To establish a common information model, more specific information regarding the workflows is needed. Also, a clearer definition of “common” and “domain specific” will have to be established. A proposed solution would be to have a follow-up survey that lists the different elements from this survey and has the respondents “rank” each of them from 1 to 10, 1 being common and 10 being domain specific. This could help to shed light on how the members of industry see the different elements from the lifecycle, which would help to further establish the common information model.

This research has been carried out through Purdue University's Product Lifecycle Management Center of Excellence, a part of the Purdue Polytechnic Institute, and in collaboration with the National Institute of Standards and Technology (NIST).

The Engineering Laboratory of the National Institute of Standards and Technology (NIST) supported research reported in this paper under the following grants and/or cooperative agreements:

Grant No. 70NANB15H311, Purdue University, “Extending and Evaluating the Model-Based product definition.”

The contents of this report do not necessarily reflect the views of NIST. NIST and the authors do not make any warranty, expressed or implied, nor assume any legal liability or responsibility for the accuracy, completeness, or usefulness of any information, product, or process included in the reports.

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Bouikni, N. , Rivest, L. , and Desrochers, A. , 2008, “ A Multiple Views Management System for Concurrent Engineering and PLM,” Concurrent Eng., 16(1), pp. 61–72. [CrossRef]
Bronsvoort, W. F. , and Noort, A. , 2004, “ Multiple-View Feature Modelling for Integral Product Development,” Comput. Aided Des., 36(10), pp. 929–946. [CrossRef]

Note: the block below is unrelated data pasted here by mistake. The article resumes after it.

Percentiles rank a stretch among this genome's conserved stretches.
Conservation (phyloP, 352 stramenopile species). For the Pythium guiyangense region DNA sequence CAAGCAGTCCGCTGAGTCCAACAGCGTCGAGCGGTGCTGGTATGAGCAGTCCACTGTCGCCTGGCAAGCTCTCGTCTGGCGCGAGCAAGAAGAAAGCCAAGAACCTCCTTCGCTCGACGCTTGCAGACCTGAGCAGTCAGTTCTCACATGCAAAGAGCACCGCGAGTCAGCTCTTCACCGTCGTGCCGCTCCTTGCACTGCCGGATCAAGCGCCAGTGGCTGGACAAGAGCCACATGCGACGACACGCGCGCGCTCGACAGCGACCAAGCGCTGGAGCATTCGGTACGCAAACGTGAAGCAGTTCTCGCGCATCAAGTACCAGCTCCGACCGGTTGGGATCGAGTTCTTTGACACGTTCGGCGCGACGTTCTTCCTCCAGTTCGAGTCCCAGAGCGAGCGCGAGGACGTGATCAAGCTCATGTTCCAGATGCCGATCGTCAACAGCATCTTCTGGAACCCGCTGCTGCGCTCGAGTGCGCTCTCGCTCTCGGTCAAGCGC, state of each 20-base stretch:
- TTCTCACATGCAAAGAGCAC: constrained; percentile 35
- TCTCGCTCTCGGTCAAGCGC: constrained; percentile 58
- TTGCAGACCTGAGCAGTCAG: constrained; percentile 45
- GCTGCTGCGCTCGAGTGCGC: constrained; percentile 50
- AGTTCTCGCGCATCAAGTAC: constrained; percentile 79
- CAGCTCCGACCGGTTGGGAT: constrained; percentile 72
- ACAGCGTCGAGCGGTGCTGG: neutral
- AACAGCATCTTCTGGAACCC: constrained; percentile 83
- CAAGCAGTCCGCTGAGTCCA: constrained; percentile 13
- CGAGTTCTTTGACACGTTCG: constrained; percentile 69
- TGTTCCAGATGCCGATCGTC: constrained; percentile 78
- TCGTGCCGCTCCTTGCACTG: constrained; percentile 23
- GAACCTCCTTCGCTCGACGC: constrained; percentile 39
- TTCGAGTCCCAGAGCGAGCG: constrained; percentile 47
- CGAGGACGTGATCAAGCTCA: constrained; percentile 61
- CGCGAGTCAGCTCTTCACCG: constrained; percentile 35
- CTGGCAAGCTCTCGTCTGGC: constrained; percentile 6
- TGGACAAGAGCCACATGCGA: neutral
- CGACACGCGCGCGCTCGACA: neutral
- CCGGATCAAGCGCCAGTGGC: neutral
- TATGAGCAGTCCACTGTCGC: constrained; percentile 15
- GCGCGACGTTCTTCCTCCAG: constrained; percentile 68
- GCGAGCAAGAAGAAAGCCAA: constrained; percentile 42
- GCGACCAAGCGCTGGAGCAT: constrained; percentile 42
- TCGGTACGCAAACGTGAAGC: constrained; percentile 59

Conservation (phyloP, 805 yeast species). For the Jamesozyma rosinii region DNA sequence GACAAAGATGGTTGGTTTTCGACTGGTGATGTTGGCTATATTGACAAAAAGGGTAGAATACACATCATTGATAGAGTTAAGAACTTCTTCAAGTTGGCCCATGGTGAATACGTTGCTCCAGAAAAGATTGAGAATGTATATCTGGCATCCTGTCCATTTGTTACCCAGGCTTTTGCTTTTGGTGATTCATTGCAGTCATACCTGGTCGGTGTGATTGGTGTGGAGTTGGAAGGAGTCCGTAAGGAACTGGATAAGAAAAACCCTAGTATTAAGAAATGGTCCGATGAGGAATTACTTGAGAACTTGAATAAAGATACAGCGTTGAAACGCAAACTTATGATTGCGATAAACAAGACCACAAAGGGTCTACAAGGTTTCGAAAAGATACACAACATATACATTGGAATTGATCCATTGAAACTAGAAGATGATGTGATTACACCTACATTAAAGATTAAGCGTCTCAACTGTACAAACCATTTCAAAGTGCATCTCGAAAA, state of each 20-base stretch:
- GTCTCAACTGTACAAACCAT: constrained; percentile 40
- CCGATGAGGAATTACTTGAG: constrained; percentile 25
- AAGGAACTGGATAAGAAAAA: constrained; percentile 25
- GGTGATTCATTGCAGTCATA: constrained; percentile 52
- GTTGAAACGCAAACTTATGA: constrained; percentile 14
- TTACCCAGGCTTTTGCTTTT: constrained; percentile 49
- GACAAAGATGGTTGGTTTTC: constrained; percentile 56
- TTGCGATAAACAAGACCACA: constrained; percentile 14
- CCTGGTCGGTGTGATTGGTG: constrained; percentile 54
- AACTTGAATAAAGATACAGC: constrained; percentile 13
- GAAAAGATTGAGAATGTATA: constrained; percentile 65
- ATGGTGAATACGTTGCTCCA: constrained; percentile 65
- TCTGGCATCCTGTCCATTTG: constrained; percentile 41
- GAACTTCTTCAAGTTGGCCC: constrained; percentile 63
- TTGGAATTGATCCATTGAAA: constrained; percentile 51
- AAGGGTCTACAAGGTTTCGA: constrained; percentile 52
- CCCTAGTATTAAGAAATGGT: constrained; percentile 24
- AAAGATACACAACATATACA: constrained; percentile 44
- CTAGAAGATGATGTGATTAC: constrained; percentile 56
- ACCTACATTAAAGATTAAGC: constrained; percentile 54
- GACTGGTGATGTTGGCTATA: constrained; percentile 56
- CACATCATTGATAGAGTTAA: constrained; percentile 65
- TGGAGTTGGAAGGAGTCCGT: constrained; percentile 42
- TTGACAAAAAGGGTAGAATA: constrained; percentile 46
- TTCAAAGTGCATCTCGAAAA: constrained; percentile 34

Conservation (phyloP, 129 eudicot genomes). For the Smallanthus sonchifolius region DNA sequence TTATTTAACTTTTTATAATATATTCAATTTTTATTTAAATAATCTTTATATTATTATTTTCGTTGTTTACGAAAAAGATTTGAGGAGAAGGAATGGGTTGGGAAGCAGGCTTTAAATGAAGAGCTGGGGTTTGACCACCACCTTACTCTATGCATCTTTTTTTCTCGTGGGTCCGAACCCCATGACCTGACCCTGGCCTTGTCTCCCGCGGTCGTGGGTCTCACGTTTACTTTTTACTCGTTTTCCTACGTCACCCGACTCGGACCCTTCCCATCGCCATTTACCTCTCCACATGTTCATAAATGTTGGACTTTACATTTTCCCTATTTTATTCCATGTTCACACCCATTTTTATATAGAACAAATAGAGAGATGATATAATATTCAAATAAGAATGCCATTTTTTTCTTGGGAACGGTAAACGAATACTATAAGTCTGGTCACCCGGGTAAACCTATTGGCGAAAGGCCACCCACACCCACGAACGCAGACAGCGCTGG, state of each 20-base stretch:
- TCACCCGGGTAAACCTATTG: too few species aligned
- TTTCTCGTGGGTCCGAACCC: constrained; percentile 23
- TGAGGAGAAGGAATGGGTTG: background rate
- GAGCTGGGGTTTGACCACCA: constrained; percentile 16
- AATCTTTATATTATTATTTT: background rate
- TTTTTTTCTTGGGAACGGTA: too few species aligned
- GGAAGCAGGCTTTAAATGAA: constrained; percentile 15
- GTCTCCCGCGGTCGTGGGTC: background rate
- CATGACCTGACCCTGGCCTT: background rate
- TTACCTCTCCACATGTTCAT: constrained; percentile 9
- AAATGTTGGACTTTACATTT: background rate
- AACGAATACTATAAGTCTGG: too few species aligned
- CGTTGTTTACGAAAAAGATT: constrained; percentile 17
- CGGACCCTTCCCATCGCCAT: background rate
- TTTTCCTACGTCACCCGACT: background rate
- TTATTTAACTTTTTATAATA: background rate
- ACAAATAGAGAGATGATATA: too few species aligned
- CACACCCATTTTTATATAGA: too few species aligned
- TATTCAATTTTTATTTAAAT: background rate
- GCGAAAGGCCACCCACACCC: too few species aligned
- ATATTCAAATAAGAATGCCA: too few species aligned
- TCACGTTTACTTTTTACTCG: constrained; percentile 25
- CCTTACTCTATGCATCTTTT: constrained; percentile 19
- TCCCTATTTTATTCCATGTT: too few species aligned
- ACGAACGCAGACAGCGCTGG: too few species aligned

Cera, C. D. , Kim, T. , Han, J. , and Regli, W. C. , 2004, “ Role-Based Viewing Envelopes for Information Protection in Collaborative Modeling,” Comput. Aided Des., 36(9), pp. 873–886. [CrossRef]
Adamski, W. , 2010, “ Adjustment and Implementation of CAD/CAM Systems Being Used in Polish Aviation Industry,” J. Mach. Eng., 10(3), pp. 37–47.
Briggs, C. , Brown, G. , Siebenaler, D. , Faoro, J. , and Rowe, S. , 2010, “ Model Based Definition,” 51st AIAA/ASME/ASCE/AHS/ASC Structures, Structural Dynamics, and Materials Conference, Orlando, FL, April 12–15, Paper No. AIAA 2010-3138.
Andersen, O. A. , and Vasilakis, G. , 2007, “ Building an Ontology of CAD Model Information,” Geometric Modelling, Numerical Simulation, and Optimization, Springer Berlin/Heidelberg, pp. 11–40, Chap. 1.
McKenzie-Veal, D. , Hartman, N. W. , and Springer, J. , 2010, “ Implementing Ontology-Based Information Sharing in Product Lifecycle Management,” 65th Midyear Meeting Proceedings, Houghton, MI, Oct. 3–6.
Srinivasan, V. , 2011, “ An Integration Framework for Product Lifecycle Management,” Comput. Aided Des., 43(5), pp. 464–478. [CrossRef]
Sudarsan, R. , Fenves, S. J. , Sriram, R. D. , and Wang, F. , 2005, “ A Product Information Modeling Framework for Product Lifecycle Management,” Comput. Aided Des., 37(13), pp. 1399–1411. [CrossRef]
Deelman, E. , Gannon, D. , Shields, M. , and Taylor, I. , 2009, “ Workflows and e-Science: An Overview of Workflow System Features and Capabilities,” Future Gener. Computer Syst., 25(5), pp. 528–540. [CrossRef]
Hedberg, T. D., Jr. , Lubell, J. , Fischer, L. , Maggiano, L. , and Barnard Feeney, A. , 2016, “ Testing the Digital Thread in Support of Model-Based Manufacturing and Inspection,” ASME J. Comput. Inf. Sci. Eng., 16(2), pp. 1–10. [CrossRef]
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References

Quintana, V. , Rivest, L. , Pellerin, R. , Venne, F. , and Kheddouci, F. , 2010, “ Will Model-based Definition Replace Engineering Drawings throughout the Product Lifecycle? A Global Perspective from Aerospace Industry,” Comput. Ind., 61(5), pp. 497–508. [CrossRef]